The standard world map we are all used to, the Mercator projection, was in fact developed for navigational purposes and presents a very warped sense of dimensions. Other projections, such as the Gall-Peters projection, while less useful for navigation, present a better sense of relational size.
The Power of Maps (Sharon Albert, senior lecturer in religion studies)

Why this topic?
“Maps are great for FYS classes because you can take them in so many different directions and show their relevance for all kinds of different disciplines. For instance, in semesters where I’ve had a lot of students interested in the sciences, we’ve talked about ‘gene mapping.’ Also, Trexler Library has the Ray R. Brennen Map Collection, which has been a fantastic resource. We talk about the ways that maps can both shape and are a product of our worldviews, and then the students can actually touch and handle these old maps that present the world in very different ways than we now would.”

Write Stuff - CoffeeEighty-five percent of the world’s coffee farmers live at or below the poverty level.
Coffee: The Great Soberer (Keri Colabroy, professor of chemistry)

Why this topic?
“Coffee is a personal passion of mine. My husband and I met working in our campus coffee shop. We are coffee enthusiasts and coffee tourists. We brew our coffee scientifically, we try coffee wherever we go and we financially support families that live in the ‘coffee lands’ of the world, where poverty is the rule rather than the exception. And, coffee is a topic that can be approached from multiple perspectives. The three that form the backbone of my course are coffee and the enlightenment, coffee farming and farmers (with a social justice lens, including fair trade and sustainability) and coffeehouse culture.”


The U.S. military hanged around 125 soldiers for sex crimes in the months following the D-Day invasion. The vast majority of these were African American soldiers convicted on weak evidence and often without due process.
World War II in the American Imagination (Brian Mello, associate professor of political science)

Why this topic?
“I like to teach first-year seminars that start with widely held and dominant myths about America and then seek to complicate these myths through various course texts. My current course begins with two myths about World War II: one, that it was fought by the greatest generation, and the other, that it was the good war. I start with these myths, and then we read history texts, watch films and read novels that complicate the assumptions underlying the dominant views of World War II in the American imagination. The goal is not so much to prove the myths false as to develop in students capacities for critically engaging with texts and developing a comfort with more nuanced and complicated ways of thinking about and understanding the world.”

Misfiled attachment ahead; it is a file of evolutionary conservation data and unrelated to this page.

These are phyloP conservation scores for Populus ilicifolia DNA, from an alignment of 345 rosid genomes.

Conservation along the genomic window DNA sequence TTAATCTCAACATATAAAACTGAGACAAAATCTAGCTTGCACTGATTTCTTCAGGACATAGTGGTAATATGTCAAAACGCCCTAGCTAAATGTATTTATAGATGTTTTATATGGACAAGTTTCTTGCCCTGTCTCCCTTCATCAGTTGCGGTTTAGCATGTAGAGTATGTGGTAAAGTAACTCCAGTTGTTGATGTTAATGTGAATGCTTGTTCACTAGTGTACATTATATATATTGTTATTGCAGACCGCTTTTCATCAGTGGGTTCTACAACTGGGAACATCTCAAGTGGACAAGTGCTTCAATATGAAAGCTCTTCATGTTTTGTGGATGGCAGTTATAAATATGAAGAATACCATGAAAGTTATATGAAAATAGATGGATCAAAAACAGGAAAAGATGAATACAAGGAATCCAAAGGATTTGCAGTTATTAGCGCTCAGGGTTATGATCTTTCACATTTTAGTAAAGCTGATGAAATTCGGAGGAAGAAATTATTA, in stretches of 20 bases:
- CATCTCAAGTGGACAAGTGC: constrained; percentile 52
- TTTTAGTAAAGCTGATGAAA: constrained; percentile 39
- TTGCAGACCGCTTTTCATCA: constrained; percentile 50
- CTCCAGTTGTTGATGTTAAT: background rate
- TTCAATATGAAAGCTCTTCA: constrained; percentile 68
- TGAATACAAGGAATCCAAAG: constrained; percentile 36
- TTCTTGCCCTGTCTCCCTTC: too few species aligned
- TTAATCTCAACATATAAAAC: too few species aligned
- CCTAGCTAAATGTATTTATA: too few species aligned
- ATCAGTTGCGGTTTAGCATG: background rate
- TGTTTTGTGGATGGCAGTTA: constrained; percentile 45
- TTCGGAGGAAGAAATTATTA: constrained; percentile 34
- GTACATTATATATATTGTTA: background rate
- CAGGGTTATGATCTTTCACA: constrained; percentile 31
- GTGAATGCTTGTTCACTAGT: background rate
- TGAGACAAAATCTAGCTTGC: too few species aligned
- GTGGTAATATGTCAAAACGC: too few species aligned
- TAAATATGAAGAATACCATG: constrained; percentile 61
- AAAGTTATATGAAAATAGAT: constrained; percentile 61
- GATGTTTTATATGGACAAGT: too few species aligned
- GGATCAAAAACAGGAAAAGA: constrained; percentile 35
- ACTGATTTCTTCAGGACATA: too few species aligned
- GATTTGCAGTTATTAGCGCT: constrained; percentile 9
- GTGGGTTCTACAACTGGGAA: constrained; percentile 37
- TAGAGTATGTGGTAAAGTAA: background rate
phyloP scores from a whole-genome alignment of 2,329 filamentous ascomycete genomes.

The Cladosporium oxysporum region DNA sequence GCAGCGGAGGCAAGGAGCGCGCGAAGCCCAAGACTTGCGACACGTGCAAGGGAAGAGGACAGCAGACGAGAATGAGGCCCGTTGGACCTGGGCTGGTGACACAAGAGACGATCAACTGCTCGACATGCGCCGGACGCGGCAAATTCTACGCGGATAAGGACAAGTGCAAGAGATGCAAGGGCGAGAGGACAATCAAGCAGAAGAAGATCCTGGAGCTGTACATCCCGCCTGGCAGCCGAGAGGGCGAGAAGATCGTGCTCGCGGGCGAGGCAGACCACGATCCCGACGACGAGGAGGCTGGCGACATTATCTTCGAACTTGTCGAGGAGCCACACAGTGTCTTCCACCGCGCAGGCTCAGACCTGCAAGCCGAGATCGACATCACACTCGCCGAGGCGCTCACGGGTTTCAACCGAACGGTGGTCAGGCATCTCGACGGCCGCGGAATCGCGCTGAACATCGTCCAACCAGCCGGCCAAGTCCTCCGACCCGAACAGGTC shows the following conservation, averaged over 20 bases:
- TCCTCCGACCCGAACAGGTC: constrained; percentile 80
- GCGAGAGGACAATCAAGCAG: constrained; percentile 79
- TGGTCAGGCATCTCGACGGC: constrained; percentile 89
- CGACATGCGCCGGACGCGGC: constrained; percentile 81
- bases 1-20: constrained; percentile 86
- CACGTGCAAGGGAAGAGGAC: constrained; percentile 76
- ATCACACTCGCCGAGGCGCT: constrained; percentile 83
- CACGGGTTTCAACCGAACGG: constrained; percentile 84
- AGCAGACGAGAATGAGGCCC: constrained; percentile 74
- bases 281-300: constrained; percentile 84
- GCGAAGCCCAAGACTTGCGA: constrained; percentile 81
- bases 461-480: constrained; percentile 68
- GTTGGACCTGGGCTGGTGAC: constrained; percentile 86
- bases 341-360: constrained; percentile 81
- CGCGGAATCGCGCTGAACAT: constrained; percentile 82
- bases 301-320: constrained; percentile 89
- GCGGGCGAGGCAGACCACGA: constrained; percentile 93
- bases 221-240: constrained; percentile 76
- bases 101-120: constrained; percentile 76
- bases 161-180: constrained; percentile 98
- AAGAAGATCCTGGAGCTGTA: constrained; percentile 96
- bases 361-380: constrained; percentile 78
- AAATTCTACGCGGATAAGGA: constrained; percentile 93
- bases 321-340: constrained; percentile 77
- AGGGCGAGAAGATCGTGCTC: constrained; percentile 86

One out of every 1,500 babies is born with disorders of sex development or intersex.
Transgender Peoples and Cultures Around the World (Casey James Miller, assistant professor of anthropology)

Why this topic?
“I chose the topic of transgender peoples and cultures because this is a fascinating topic that is rarely taught at liberal arts colleges. When it is taught, it normally is only covered for a week or two as part of an upper-level class on gender and sexuality. This is the only semester-long course I know of that focuses on the topic of transgender peoples and cultures at a first-year level. However, there is a lot of demand for more courses on queer topics, including among first-year students.”

Write Stuff - SearchGoogle processes an average of more than 40,000 searches every second.
Looking at the Black Mirror: Technology and Business Ethics (Rita Chesterton, director of innovation & entrepreneurship)

Why this topic?